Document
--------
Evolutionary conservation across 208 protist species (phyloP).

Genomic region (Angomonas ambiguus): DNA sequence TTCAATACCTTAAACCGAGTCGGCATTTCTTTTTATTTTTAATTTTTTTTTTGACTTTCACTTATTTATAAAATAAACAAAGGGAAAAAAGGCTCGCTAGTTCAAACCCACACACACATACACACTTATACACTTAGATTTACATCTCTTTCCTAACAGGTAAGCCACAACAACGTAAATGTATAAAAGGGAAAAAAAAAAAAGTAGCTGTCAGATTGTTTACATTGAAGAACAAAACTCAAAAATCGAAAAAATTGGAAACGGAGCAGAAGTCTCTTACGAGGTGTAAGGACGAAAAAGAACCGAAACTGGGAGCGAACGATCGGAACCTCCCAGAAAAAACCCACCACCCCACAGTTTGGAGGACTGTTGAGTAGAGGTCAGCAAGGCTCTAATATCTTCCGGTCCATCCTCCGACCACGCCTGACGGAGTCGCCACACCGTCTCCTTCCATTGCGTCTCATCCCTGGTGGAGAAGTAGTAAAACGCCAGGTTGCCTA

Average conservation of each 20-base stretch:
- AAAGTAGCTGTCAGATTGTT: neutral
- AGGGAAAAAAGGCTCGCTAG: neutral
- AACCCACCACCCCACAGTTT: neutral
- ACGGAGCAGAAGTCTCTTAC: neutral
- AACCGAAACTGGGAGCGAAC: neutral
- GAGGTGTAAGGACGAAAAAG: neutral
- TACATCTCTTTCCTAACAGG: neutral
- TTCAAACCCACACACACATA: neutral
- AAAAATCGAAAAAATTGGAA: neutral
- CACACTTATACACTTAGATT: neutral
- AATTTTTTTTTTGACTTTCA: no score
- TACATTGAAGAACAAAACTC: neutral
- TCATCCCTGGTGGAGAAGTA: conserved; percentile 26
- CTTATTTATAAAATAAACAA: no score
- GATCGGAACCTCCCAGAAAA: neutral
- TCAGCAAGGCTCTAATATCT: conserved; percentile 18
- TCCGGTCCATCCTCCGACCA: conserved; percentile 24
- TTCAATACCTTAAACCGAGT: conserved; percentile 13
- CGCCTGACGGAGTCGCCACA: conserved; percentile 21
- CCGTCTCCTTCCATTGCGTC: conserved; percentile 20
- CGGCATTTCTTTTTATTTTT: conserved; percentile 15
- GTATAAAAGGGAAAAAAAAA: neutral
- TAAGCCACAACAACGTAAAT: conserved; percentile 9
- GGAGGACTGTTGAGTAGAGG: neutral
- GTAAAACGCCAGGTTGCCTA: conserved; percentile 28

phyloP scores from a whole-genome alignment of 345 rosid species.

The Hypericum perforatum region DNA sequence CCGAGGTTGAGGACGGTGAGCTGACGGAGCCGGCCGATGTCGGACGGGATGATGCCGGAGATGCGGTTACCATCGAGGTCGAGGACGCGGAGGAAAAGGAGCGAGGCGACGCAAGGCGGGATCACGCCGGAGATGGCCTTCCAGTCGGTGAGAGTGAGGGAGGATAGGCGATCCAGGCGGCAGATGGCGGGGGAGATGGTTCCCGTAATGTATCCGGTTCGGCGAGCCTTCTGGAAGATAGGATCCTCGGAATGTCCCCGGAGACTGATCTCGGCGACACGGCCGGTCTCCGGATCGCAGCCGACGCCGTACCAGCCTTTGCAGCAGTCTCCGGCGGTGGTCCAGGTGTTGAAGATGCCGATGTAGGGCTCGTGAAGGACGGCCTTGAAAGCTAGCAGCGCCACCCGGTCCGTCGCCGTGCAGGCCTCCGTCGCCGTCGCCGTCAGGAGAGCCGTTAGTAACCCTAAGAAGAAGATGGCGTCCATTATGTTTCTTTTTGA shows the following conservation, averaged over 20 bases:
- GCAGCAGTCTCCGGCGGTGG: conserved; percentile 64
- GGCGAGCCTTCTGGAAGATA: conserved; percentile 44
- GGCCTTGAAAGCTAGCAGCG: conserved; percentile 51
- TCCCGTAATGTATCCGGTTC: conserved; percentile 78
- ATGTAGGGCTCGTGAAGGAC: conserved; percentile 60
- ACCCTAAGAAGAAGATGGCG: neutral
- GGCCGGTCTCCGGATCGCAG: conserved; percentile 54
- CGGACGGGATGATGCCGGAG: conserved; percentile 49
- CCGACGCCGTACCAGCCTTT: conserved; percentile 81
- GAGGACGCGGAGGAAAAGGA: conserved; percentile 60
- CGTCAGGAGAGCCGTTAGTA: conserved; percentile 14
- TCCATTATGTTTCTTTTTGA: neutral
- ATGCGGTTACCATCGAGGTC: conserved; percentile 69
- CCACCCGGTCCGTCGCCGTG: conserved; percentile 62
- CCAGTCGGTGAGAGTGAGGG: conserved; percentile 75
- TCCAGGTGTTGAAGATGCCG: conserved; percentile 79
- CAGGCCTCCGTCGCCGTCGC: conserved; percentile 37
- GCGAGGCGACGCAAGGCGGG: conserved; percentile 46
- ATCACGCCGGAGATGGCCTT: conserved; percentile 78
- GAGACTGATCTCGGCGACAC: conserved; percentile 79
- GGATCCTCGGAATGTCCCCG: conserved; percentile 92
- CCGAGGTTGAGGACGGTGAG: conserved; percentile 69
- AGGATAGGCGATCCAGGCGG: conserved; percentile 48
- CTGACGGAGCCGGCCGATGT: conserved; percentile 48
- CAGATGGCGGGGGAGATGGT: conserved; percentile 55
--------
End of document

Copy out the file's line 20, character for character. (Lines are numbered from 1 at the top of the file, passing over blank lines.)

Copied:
- TCCGGTCCATCCTCCGACCA: conserved; percentile 24